Issue 1 solved! ;)

Link to comment
Share on other sites

Another minor kit issue has been solved by Infinity: the turbine front has molding blemishes.




By the way I loved so much that kit that after having worked on the F3 conversion to the F20, I got the FB5 as I found it for the lowest price I had seen. Hopefully, with the help of my Sea Venom kit this will become one day the fleet air arm stablemate: the T22 Sea Vampire two-seater. Quite similar to the Sea Venom but without the dog nose!



But that is another story! I simply mentioned that because the molding issue was not identical on both kits! The first one was worse than what you see on the picture. This explains why Infinity included that resin part not mentioned in the instructions.




However, very frankly, when you see what is actually visible on an assembled kit, I thought I would simply clean the plastic part with a scalpel blade. This was quicker for an acceptable result.




As you can see, I do not try to save glue when assembling the major parts! I like relying on old-fashioned styrene glue in tubes. If you're not used to it, it can be messy with kind if spider web thread glued where you do not want it to be! However, with a little bit of practice, this gives rock-solid seams and eases noticeably the seam filling. No more ghost seams with that technique!

Link to comment
Share on other sites

Another small issue is the main landing gear walls. Actually they had holes but the kit just give round depressions and here and there the molding is so-so:




This needs drilling. However, I realized soon this was not be sufficient as the parts are thick as Russian armor plates! To solve that I used a ball-shaped grinding tool. To avoid any plastic melting issue, I did not use my power drill. I did it manually. More time-consuming but less risky business!




At least this gives you something looking like metal sheet. By the way, the assembly is not very easy. I took a lot of time to clean the parts but in spite of all my efforts, the seams are far from being acceptable as such. I will have to go back to such areas with Magic sculpt!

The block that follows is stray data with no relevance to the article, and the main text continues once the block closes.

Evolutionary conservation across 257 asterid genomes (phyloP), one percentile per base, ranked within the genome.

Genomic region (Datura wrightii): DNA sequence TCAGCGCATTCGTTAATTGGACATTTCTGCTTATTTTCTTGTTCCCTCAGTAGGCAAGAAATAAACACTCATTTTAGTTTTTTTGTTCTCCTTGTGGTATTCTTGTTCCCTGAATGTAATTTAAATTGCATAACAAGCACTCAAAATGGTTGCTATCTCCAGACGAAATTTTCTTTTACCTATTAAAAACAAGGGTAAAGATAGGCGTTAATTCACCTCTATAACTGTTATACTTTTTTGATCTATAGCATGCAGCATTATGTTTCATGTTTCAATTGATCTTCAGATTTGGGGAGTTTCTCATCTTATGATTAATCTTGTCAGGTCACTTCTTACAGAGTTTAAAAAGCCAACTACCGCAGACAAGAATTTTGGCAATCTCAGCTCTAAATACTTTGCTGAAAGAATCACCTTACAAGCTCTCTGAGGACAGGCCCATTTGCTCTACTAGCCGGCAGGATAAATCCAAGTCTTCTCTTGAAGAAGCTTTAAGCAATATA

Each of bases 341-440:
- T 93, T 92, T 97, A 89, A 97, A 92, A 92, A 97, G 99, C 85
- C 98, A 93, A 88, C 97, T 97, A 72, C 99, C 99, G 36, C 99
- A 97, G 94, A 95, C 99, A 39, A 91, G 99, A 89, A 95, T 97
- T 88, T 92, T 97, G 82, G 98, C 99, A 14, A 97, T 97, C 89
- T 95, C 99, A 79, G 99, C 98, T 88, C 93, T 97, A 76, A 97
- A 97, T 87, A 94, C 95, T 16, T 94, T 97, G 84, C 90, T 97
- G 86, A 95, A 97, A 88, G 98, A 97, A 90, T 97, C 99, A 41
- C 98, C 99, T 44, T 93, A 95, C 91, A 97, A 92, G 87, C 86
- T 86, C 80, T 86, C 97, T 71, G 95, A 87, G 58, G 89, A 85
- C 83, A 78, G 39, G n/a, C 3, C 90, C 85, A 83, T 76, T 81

Link to comment
Share on other sites

Then, I had a look at the air intakes! Jeez, how are people cleaning them in 1/48th scale?!?




I had to use all the types of "sanding weapons" I own to get a reasonable result. If ONE part deserves to be offered as a resin accessory, this is that one! No need to say, you will need to be very patient to get a smooth air intake. The parts are quite good and the assembly is OK but the shape is the issue and I'm afraid this would be valid for any large scale Vampire kit!




By the way, I did not add part B12 before glueing the halves and as you can see I assembled the halves before adding them on the fuselage part. This was a deliberate choice to ease handling and sanding. Note you CANNOT add as such part B12 after assembling the intake. I had to cut one of the side legs, glue the part and then add the cut leg. I added the part inside the air intake, not on part E5. However, it is recommended to dry fit the intake over E5 to be sure the B12 peg will be correctly positioned on the center of the turbine when you will finalize that assembly later. You will also see that the part does not join correctly with the intake vertical walls. If you're paranoid, you can solve that with epoxy putty. Personally I won't as you do not really see the end of the intake. In any case, getting a totally smooth intake to be painted with silver is for sure not going to be a quick job.

Link to comment
Share on other sites

Then, the exhaust: another thing to solve. For whatever reason it is not possible to insert correctly the exhaust chamber and the exhaust tip between the fuselage rear ends! :hmmm:


Hopefully, the parts are thick enough to withstand heavy sanding!


So you've to go from this:




to that:




The exhaust tip also required sanding. Otherwise, it is protruding far too much.




This looks better:




Note I also thinned the inside of the fuselage rear end.

Last, the design of the exhaust chamber parts could have been better but if you work cautiously you can get a quite acceptable result and, again, this is a not really visible area:




Link to comment
Share on other sites

Now the guns!